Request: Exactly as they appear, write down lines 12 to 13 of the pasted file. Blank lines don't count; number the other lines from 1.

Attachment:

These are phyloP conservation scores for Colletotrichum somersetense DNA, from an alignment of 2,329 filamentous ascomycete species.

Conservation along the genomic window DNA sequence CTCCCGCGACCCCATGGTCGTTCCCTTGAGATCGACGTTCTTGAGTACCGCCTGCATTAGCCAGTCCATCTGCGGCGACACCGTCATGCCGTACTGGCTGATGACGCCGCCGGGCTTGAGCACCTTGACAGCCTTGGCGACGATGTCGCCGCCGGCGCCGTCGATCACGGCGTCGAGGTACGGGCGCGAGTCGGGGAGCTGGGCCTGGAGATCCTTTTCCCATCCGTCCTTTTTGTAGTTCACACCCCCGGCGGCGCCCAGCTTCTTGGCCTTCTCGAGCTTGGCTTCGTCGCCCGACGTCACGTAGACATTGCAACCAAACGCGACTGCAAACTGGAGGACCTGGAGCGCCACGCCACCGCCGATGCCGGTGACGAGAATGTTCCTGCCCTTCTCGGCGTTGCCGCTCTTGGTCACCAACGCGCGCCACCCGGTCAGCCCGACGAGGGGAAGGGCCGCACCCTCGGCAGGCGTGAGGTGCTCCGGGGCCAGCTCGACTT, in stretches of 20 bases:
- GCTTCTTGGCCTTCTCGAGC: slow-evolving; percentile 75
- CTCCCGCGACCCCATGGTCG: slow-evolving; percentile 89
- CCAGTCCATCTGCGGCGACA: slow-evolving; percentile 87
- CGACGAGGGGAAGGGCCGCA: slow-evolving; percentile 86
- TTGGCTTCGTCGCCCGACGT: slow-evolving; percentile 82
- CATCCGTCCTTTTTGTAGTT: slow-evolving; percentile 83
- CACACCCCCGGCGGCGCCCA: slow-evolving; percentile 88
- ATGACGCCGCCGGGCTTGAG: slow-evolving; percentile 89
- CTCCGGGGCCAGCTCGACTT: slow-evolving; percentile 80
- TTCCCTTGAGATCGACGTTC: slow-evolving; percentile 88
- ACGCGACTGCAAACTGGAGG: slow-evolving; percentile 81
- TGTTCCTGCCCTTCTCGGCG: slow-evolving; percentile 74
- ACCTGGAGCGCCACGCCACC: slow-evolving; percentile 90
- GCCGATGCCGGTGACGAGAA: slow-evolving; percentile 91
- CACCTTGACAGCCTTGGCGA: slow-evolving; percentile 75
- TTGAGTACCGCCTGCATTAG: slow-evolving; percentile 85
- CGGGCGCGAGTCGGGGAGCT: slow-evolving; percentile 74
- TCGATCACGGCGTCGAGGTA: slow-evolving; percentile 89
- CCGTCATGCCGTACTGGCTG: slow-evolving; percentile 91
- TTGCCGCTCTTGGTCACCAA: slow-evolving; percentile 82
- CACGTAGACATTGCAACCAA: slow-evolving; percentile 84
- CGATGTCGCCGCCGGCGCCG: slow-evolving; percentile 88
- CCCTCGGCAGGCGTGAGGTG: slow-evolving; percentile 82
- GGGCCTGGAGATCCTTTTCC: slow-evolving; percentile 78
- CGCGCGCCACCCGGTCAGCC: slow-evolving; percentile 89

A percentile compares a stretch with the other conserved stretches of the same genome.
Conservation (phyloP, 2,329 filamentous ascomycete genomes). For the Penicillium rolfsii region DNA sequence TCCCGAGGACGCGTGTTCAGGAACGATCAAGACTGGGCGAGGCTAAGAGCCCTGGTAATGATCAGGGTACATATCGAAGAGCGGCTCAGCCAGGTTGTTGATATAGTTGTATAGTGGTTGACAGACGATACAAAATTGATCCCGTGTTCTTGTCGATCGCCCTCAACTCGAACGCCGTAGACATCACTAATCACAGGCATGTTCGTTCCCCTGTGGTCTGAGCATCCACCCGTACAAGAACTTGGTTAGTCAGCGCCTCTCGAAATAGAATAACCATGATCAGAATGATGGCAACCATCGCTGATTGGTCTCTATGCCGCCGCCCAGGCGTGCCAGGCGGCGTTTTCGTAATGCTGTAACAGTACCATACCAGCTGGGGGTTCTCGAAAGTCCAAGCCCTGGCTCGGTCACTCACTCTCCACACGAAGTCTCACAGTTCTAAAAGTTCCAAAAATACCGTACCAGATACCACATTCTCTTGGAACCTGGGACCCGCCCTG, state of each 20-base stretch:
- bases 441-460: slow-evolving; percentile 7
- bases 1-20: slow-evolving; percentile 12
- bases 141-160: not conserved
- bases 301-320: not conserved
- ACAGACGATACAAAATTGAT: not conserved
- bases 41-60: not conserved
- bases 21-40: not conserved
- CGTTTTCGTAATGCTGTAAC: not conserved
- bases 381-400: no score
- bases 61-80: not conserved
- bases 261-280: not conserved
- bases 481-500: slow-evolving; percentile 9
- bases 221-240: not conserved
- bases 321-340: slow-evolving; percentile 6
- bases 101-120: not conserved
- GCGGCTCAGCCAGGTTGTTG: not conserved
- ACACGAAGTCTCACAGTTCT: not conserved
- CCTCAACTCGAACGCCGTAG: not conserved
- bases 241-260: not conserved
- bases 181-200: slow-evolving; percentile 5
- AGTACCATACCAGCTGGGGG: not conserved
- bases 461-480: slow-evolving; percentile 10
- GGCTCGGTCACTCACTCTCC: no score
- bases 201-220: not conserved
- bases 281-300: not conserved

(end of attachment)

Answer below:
- TTCCCTTGAGATCGACGTTC: slow-evolving; percentile 88
- ACGCGACTGCAAACTGGAGG: slow-evolving; percentile 81